The yellow gleam of gold has caused many investors’ portfolios to shine owing to the continuously rising prices of this metal. Not all are willing to buy physical gold, which is why many people either invest in gold exchange-traded funds, gold funds, or Sovereign Gold Bonds (SGBs).
An assessment of the returns on SGBs reveals how SGB investors have earned more than 13 per cent returns in the past eight years. The appreciation in gold prices is attributed to economic uncertainty, first due to the pandemic and then due to ongoing geopolitical tensions.
The lure of gold has enchanted even the country’s central bank as the Reserve Bank of India (RBI) is on a gold-buying spree for many months. In March this year, the RBI bought 10 tonnes of gold. The central bank shared its intent to diversify and expand its reserves amid global tensions resulting in fear of inflation and constant devaluation of the currency.
Should you buy gold now?
With gold prices going up, many investors have inquired if they must now focus on gold investments instead of equities. Add to this the market volatility that is now prompting many people to rejig their investments in favour of gold bonds, bullions, ETFs, and more.
A tête-à-tête with some personal financial experts revealed their outlook toward gold investments and to what extent one must allocate their earnings to gold investments for better returns.
Basavaraj Tonagatti, a certified financial planner and SEBI-registered investment advisor said, “Rather than increasing your gold exposure just because of the rise in the gold price, I strongly advise you to first review your portfolio’s asset allocation of stock, debt, and gold. Based on it, you must decide whether to expose to gold or not. Also, keep in mind that gold has the almost same volatility as equity. Hence, even if there is a negative correlation between stock and gold, increase your exposure to gold only if you can stomach gold's volatility.”
The age-old adage “Be fearful when others are greedy” applies to gold as much to stocks. Buying gold when its price is rising may not help. The trick is to wait for the prices to cool down and then allocate your earnings to it depending on how much importance you lend to gold investments.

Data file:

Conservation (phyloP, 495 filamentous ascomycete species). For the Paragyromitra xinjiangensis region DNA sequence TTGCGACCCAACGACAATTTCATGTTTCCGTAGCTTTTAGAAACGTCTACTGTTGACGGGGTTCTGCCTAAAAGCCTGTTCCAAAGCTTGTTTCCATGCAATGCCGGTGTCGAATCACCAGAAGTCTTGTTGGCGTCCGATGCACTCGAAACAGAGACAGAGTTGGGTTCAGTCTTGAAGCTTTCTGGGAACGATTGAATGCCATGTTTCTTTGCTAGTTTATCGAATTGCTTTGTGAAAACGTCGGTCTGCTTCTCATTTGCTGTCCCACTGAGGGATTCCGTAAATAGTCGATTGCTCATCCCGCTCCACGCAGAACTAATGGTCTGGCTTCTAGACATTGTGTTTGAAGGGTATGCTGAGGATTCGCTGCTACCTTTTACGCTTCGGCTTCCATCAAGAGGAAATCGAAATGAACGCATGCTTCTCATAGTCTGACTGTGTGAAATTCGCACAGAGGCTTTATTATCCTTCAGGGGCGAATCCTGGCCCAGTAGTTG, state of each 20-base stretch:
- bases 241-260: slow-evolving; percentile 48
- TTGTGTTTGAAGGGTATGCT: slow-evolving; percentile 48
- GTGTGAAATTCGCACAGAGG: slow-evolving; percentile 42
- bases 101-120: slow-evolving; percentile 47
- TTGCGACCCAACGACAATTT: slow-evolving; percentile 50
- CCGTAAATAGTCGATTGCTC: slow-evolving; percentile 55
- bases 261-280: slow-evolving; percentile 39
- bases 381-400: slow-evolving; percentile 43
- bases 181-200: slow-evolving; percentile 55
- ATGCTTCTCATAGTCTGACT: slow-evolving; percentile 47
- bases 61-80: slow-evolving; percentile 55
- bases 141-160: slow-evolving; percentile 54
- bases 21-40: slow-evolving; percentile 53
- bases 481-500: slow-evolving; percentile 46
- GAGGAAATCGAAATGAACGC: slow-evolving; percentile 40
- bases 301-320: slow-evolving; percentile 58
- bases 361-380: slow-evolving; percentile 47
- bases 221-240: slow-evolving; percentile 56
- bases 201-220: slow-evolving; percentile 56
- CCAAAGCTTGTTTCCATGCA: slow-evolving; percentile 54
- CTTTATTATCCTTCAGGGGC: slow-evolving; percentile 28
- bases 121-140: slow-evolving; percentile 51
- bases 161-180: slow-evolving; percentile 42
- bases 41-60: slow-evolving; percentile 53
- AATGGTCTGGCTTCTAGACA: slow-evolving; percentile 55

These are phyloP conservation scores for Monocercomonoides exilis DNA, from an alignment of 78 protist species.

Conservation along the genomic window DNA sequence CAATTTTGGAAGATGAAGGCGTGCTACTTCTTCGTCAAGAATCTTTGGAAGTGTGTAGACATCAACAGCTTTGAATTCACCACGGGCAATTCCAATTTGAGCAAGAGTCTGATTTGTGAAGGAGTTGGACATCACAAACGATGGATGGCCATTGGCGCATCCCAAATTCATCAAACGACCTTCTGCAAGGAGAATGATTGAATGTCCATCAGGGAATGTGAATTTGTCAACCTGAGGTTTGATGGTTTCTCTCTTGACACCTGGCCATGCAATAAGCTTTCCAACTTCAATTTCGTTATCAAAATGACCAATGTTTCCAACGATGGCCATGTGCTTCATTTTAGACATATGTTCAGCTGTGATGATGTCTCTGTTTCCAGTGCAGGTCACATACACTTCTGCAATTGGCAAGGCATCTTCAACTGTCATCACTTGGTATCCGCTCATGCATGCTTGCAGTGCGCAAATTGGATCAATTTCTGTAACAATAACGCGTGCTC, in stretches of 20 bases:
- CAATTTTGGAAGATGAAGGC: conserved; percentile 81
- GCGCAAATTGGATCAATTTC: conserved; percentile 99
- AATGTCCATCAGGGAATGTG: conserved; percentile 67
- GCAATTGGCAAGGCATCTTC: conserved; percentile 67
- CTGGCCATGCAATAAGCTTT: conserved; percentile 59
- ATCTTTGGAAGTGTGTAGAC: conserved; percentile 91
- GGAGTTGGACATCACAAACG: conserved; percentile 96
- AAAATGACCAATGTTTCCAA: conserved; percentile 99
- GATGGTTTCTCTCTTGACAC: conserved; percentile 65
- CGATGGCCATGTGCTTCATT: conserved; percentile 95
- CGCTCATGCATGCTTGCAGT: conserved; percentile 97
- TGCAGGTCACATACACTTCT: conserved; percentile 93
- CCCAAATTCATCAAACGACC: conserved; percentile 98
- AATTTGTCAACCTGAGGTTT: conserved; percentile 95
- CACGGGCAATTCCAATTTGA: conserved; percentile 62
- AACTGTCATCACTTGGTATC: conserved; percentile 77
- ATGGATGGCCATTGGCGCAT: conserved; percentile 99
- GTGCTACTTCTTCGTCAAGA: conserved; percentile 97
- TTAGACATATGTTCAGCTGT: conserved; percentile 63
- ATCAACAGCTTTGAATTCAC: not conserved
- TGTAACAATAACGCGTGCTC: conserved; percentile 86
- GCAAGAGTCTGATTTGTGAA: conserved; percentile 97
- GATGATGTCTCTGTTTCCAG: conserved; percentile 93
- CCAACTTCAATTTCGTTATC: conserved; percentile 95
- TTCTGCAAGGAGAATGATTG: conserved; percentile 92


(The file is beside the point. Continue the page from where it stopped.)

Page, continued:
D Muthukrishnan, a Chennai-based certified financial planner, explained, “It’s not wise to increase allocation when the price of an asset is going up. One can allocate 10 per cent of wealth towards gold. When prices go up, he may do nothing. When prices go down and hence the allocation falls below 10 per cent, that is the time to increase the allocation and bring it back to 10 per cent.”
“For Indian investors, gold has provided a good macro and currency hedge and it should be used as such. A 15-25 per cent allocation to gold based on risk preferences helps diversify away from tail risk. However, there is no evidence that momentum investing, i.e., buying gold when the price is rising helps investors get better outcomes in terms of gold pricing,” shared Gaurav Rastogi, founder and CEO, Kuvera.in.
Neil Bahal, Founder & CEO, Negen Capital does not seem too excited about putting money in gold. Bahal elucidated, “Gold doesn't produce anything. It is only an inflation hedge. Unlike stocks or bonds, gold does not generate income or earnings. When you invest in stocks, you are investing in companies that produce goods or services, generating profits and potentially paying dividends. So, investors who want protection against inflation can buy gold in India. For me personally, I would prefer to invest in producing assets in a diversified manner.
Many investors are getting excited in India about gold investments. A certain amount of gold investment can help alleviate the inherent volatility in the stock market. However, how much gold you must buy and in what form depend on how much returns you are expecting from investing in it apart from its tax benefits.